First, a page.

Cfl Modeling

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1. Introduction
In order to reduce electric energy consumption, the use of CFLs, also known as energy saving lamps, is being strongly recommended. Utilities have also expressed concern since they have been actively recommending their use in their demand-side management (DSM) programs through giveaways and rebates.

CFLs are non-linear consumers. Non-linear consumers produce harmonic currents which flow through the electric power network. They cancel out in generators and other consumers. The results of those currents are harmonic voltages. Both harmonic voltages and canceling out harmonic currents affect performance of other consumers connected to the electric power network. Because most electrical systems were designed for linear voltage and current waveforms (i.e. nearly sinusoidal), excessive nonlinear loads can cause serious problems such as overheating conductors, transformer and capacitor failures as well as malfunction of electronic equipment. The magnitudes of harmonics generated by the CFLs vary between manufacturers and between ranges of lamps from the suppliers.

At present, no serious power quality problems have been reported with the use of CFLs. One reason may be that these lamp systems presently comprise a very small portion of the lamp market and are usually only a small portion of a building’s load. However, if their use continues to escalate such that they are a major portion of a building’s load power, quality may suffer. In fact, the poor power factor and/or high harmonics might limit the use of CFLs as an efficacious replacement for the incandescent lamp.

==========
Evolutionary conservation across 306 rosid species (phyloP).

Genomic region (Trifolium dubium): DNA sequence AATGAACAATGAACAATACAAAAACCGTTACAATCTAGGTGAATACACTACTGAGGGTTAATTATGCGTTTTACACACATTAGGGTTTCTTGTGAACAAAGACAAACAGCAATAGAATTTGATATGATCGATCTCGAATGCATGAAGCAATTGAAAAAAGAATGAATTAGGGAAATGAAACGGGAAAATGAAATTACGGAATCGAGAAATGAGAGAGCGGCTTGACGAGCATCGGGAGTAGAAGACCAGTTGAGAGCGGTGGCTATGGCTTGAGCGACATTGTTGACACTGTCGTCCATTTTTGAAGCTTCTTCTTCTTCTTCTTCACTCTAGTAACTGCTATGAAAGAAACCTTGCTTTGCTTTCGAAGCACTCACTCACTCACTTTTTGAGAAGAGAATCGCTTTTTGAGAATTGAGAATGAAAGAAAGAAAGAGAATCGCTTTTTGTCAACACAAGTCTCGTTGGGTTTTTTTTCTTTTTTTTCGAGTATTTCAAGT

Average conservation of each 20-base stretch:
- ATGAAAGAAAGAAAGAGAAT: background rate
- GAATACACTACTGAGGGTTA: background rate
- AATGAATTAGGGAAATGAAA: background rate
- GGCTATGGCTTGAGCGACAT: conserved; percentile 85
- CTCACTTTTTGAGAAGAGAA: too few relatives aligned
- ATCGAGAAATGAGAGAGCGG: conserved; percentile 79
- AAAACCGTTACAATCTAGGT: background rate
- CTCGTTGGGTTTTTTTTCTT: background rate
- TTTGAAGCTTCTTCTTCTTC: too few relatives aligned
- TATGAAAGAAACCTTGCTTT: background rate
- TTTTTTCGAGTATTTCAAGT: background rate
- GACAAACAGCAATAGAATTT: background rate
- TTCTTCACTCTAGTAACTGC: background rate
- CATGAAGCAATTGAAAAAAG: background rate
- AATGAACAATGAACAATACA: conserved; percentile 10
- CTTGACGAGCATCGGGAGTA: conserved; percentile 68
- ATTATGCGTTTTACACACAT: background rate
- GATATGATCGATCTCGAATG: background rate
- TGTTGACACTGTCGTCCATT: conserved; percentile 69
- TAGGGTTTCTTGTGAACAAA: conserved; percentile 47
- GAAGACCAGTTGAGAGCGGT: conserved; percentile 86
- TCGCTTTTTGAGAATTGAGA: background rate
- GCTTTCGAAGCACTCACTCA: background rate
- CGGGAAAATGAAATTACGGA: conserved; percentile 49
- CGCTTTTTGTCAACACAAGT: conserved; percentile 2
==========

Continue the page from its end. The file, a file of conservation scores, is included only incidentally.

Although the CFL lamps are generally cost effective, their high initial cost compared with the incandescent lamp has limited their acceptance. Thus, manufacturers have introduced the simplest ballast (magnetic and electronic) designs. These low-cost designs employ neither power factor corrections nor harmonic filters.

1.1 CFLs Characteristics:
CFLs have been developed from classical fluorescent discharge lamps, which use inductive "ballast" for their normal operation and a starting capacitor to ignite the gas in the lamp. The inductive ballast enables the electric arch to burn more smoothly and must be thus connected in series with the lamp all the time. This produces a very poor power factor of these lamps. A relatively low frequency of gas ignitions can have a disturbing effect and can produce light flicker. CFLs also use ballast, too, which is in this case an electronic circuit that feeds the gas-filled fluorescent lamp with an alternating voltage of a few kHz. This ensures smoother operation and reduces light flicker. Basic distinctions of CFLs from other lamps [1]: • Smaller active power consumption (approx. by factor 5) and less heat losses (approx. by factor 15) for the same light flow compared to the classic incandescent lamps. • They are non-linear devices and inject harmonic currents into the network. The character of the fundamental harmonic (50 Hz) is capacitive. • The use of the thyristor-controlled dimmers is mostly not applicable due to the way the lamp operates. However, the ability of some CFLs to control the light flow is limited. • They need up to a few minutes to achieve the rated light flow. At low temperatures they might not ignite at all. • They are more resistant to voltage fluctuations which causes light flicker (approx. by factor 5) than classic incandescent lamps. • Their life span may be in some special cases up to 20 times the life span of the classic incandescent lamps. • The total energy needed to produce and distribute them to the customers may be up to 20 times the energy needed compared to the classic incandescent lamps.

1.2 Harmonic:
Harmonic problems are almost always introduced by the consumers’ equipment and installation practices. Harmonic distortion is caused by the high use of non-linear load equipment such as computer power supplies, electronic...
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